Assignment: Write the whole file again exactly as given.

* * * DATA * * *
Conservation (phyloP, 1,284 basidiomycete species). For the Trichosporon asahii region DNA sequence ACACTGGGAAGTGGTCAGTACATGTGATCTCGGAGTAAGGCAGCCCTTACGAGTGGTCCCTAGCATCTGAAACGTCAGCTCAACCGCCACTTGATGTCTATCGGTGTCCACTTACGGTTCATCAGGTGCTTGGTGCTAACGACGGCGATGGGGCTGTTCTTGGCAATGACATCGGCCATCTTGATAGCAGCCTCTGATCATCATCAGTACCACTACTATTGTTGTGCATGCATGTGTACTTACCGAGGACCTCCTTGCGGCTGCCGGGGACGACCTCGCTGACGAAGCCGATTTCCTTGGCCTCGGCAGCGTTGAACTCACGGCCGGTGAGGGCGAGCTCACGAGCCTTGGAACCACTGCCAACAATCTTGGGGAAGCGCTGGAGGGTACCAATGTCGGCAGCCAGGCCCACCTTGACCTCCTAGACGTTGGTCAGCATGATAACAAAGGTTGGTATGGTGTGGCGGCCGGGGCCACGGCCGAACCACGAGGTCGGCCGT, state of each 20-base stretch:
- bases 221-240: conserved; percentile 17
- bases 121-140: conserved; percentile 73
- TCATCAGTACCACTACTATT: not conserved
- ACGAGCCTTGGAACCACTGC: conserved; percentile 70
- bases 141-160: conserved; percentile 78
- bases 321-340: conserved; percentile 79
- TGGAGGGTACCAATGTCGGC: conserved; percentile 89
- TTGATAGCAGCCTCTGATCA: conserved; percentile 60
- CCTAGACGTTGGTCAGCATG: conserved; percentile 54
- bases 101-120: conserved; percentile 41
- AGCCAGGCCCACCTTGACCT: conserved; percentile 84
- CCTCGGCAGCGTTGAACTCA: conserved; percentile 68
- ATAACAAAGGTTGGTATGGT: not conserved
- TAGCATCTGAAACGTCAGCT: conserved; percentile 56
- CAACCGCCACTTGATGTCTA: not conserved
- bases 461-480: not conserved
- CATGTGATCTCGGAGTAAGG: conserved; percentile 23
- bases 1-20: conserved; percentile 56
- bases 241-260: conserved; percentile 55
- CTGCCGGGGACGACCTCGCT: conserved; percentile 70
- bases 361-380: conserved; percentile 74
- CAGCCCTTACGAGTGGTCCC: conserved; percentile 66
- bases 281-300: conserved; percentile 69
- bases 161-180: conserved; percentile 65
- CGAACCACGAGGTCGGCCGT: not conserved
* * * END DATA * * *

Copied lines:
Conservation (phyloP, 1,284 basidiomycete species). For the Trichosporon asahii region DNA sequence ACACTGGGAAGTGGTCAGTACATGTGATCTCGGAGTAAGGCAGCCCTTACGAGTGGTCCCTAGCATCTGAAACGTCAGCTCAACCGCCACTTGATGTCTATCGGTGTCCACTTACGGTTCATCAGGTGCTTGGTGCTAACGACGGCGATGGGGCTGTTCTTGGCAATGACATCGGCCATCTTGATAGCAGCCTCTGATCATCATCAGTACCACTACTATTGTTGTGCATGCATGTGTACTTACCGAGGACCTCCTTGCGGCTGCCGGGGACGACCTCGCTGACGAAGCCGATTTCCTTGGCCTCGGCAGCGTTGAACTCACGGCCGGTGAGGGCGAGCTCACGAGCCTTGGAACCACTGCCAACAATCTTGGGGAAGCGCTGGAGGGTACCAATGTCGGCAGCCAGGCCCACCTTGACCTCCTAGACGTTGGTCAGCATGATAACAAAGGTTGGTATGGTGTGGCGGCCGGGGCCACGGCCGAACCACGAGGTCGGCCGT, state of each 20-base stretch:
- bases 221-240: conserved; percentile 17
- bases 121-140: conserved; percentile 73
- TCATCAGTACCACTACTATT: not conserved
- ACGAGCCTTGGAACCACTGC: conserved; percentile 70
- bases 141-160: conserved; percentile 78
- bases 321-340: conserved; percentile 79
- TGGAGGGTACCAATGTCGGC: conserved; percentile 89
- TTGATAGCAGCCTCTGATCA: conserved; percentile 60
- CCTAGACGTTGGTCAGCATG: conserved; percentile 54
- bases 101-120: conserved; percentile 41
- AGCCAGGCCCACCTTGACCT: conserved; percentile 84
- CCTCGGCAGCGTTGAACTCA: conserved; percentile 68
- ATAACAAAGGTTGGTATGGT: not conserved
- TAGCATCTGAAACGTCAGCT: conserved; percentile 56
- CAACCGCCACTTGATGTCTA: not conserved
- bases 461-480: not conserved
- CATGTGATCTCGGAGTAAGG: conserved; percentile 23
- bases 1-20: conserved; percentile 56
- bases 241-260: conserved; percentile 55
- CTGCCGGGGACGACCTCGCT: conserved; percentile 70
- bases 361-380: conserved; percentile 74
- CAGCCCTTACGAGTGGTCCC: conserved; percentile 66
- bases 281-300: conserved; percentile 69
- bases 161-180: conserved; percentile 65
- CGAACCACGAGGTCGGCCGT: not conserved